A circular economy is an economic system aimed at eliminating waste and the continual use of resources. Circular systems employ reuse, sharing, repair, refurbishment, remanufacturing and recycling to create a closed-loop system, minimising the use of resource inputs and the creation of waste, pollution and carbon emissions. The circular economy aims to keep products, equipment and infrastructure in use for longer, thus improving the productivity of these resources. This regenerative approach is in contrast to the traditional linear economy, which has a “take, make, dispose” model of production.
With high economic potential; it is a driver for a modernised economy with high environmental relevance while contributing to the SDGs. To achieve a circular economy, we need incremental and ground-breaking innovations.
MOVING GREEN: Mobility and Infrastructure in Central Eastern Europe
The urban mobility revival in Central and Eastern European (CEE) countries is hard to overlook. Fuelled by EU funds and evolving mobility patterns, the shift towards modern, low-carbon and customer-oriented collective transportation marches throughout the region. The agglomeration railways, particularly in and around bigger metropolitan areas, are currently one of the fastest growing segments of the whole railway market in Central and Eastern Europe.
In the CEE region, both electricity and gas as fuel sources have been identified as one of the most promising alternative fuels for public transport. New business models are making local authorities rethink the mobility governance, including the whole financing aspect. Most important, however, is the historic development gap between Western and Eastern Europe that is slowly beginning to vanish, and that it partially thanks to inspiring progress in urban mobility in CEE. While there are great successes in this field, we still have a long way to go to decarbonise the mobility and infrastructure sector in the region. The main question is how can mobility and infrastructure in our region change in a way that it brings about the sustainability aspects as well?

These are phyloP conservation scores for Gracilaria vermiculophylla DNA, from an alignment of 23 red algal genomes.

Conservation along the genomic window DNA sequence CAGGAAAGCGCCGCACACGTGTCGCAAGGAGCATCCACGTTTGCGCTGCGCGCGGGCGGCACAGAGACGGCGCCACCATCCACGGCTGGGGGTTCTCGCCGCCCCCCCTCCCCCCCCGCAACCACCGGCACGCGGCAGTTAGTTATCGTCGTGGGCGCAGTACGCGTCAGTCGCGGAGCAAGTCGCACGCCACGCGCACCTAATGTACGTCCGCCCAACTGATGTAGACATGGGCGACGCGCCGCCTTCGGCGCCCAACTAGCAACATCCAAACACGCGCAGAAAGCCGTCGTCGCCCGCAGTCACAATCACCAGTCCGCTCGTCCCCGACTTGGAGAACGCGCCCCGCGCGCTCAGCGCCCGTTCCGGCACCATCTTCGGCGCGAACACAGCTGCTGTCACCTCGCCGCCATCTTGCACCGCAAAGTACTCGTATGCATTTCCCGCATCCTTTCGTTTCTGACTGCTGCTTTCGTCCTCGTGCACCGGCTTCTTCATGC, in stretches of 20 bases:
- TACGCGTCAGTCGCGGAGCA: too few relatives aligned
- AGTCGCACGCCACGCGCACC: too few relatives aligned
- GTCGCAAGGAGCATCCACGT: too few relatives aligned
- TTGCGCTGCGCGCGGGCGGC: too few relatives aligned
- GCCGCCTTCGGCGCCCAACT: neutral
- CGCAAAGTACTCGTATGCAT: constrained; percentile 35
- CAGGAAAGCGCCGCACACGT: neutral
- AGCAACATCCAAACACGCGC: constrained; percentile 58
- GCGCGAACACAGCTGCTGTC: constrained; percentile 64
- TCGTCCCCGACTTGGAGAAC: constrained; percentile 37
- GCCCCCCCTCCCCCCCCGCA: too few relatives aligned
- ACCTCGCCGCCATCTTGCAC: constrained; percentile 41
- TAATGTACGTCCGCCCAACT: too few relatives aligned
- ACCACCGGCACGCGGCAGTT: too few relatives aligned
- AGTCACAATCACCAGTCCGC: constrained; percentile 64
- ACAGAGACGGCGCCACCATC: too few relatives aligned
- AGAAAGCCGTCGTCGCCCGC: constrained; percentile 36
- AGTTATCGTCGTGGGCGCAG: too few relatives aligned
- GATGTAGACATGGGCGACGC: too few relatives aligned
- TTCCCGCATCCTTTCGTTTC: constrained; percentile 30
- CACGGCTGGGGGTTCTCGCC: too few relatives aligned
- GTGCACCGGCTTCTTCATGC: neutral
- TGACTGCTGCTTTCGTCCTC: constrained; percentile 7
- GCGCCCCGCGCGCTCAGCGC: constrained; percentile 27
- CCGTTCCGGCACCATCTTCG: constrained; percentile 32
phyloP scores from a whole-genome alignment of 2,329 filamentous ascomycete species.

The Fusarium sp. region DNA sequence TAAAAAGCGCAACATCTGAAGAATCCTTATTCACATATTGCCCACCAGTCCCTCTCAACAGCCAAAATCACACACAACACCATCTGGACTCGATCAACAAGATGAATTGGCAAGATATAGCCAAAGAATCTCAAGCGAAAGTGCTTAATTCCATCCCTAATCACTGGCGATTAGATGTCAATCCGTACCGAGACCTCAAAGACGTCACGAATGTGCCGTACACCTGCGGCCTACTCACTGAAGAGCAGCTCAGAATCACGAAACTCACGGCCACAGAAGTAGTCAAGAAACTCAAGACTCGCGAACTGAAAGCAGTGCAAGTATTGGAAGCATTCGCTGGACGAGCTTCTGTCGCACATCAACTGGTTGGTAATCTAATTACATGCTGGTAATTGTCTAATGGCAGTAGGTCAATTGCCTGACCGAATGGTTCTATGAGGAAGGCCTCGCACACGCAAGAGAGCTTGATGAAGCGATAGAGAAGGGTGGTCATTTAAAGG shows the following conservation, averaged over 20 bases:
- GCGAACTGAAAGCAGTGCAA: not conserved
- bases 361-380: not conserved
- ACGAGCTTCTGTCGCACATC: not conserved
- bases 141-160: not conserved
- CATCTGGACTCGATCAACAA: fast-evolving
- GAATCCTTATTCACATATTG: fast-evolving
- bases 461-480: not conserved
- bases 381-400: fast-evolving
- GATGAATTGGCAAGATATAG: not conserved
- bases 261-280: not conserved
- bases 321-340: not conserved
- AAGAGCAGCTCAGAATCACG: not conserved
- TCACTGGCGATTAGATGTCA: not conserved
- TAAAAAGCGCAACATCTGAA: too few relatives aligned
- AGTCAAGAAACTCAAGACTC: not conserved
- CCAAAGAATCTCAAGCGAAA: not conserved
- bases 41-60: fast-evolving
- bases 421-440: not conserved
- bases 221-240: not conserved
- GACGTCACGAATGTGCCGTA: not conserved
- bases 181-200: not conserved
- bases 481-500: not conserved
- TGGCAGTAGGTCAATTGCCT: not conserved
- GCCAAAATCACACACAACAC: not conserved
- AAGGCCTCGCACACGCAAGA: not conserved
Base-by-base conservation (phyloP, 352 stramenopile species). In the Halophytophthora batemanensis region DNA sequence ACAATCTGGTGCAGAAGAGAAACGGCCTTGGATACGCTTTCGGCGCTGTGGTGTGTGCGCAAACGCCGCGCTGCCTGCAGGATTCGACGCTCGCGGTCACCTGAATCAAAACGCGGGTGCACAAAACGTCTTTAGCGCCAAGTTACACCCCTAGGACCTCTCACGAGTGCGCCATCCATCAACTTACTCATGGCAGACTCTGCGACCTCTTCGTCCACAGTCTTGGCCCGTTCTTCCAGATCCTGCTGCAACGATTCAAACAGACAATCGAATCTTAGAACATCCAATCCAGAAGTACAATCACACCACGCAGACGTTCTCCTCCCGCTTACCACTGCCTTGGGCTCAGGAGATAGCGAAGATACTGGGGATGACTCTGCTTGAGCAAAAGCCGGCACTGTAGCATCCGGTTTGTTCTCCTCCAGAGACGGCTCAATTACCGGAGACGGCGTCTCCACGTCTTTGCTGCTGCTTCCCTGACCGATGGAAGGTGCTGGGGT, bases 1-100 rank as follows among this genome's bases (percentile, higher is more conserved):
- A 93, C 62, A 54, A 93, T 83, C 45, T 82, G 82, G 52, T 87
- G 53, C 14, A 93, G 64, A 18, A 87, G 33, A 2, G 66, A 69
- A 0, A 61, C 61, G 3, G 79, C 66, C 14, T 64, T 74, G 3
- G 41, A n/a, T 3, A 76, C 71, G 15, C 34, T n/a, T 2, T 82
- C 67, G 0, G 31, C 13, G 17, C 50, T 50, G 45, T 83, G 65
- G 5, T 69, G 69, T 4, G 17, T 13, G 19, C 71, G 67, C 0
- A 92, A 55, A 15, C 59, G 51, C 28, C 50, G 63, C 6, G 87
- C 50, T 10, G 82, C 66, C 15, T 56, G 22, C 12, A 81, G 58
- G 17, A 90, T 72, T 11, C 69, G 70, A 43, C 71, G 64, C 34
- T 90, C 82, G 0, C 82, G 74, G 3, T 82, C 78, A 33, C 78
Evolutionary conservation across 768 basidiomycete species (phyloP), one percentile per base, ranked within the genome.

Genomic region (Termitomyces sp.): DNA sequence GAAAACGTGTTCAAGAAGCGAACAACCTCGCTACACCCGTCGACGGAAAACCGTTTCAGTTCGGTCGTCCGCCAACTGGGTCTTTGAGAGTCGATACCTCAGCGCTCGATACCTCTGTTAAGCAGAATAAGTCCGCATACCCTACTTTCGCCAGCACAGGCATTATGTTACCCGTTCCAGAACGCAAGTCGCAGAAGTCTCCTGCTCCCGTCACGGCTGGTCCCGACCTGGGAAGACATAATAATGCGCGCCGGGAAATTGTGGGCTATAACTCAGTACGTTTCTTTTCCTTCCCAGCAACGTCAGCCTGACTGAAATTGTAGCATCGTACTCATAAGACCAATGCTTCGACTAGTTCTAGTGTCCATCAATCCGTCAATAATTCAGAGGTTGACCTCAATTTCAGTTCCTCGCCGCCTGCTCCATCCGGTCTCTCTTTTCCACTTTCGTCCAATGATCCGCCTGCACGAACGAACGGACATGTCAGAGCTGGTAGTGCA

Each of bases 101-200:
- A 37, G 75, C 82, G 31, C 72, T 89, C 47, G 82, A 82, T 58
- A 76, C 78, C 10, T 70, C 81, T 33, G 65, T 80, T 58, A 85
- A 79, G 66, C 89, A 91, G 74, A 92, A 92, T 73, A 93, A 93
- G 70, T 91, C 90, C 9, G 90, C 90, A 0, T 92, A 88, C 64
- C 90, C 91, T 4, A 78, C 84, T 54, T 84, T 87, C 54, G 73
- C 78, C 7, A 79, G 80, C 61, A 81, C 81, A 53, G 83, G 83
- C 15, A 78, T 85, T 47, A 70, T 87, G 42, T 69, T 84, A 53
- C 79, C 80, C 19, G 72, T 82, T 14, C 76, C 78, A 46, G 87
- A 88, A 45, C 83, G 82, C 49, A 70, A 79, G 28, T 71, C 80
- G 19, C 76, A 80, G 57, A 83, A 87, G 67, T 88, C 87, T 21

Join Visegrad for Sustainability for the first strategic sustainability forum of Central Eastern Europe.
GET IN TOUCH WITH OUR TEAM LEAD
Lilla is the Conference Manager for Budapest Sustainability Exchange and the lead for V4SDG Exchange, our project that aims to strengthen intersectoral dialogue and partnership through in-person activities. She is a lawyer trained at the Eötvös Loránd University of Budapest, and a graduate of the European Academy of Diplomacy.
If you have any questions in regards to the Budapest Sustainability Exchange, feel free to contact Lilla at firstname.lastname@example.org.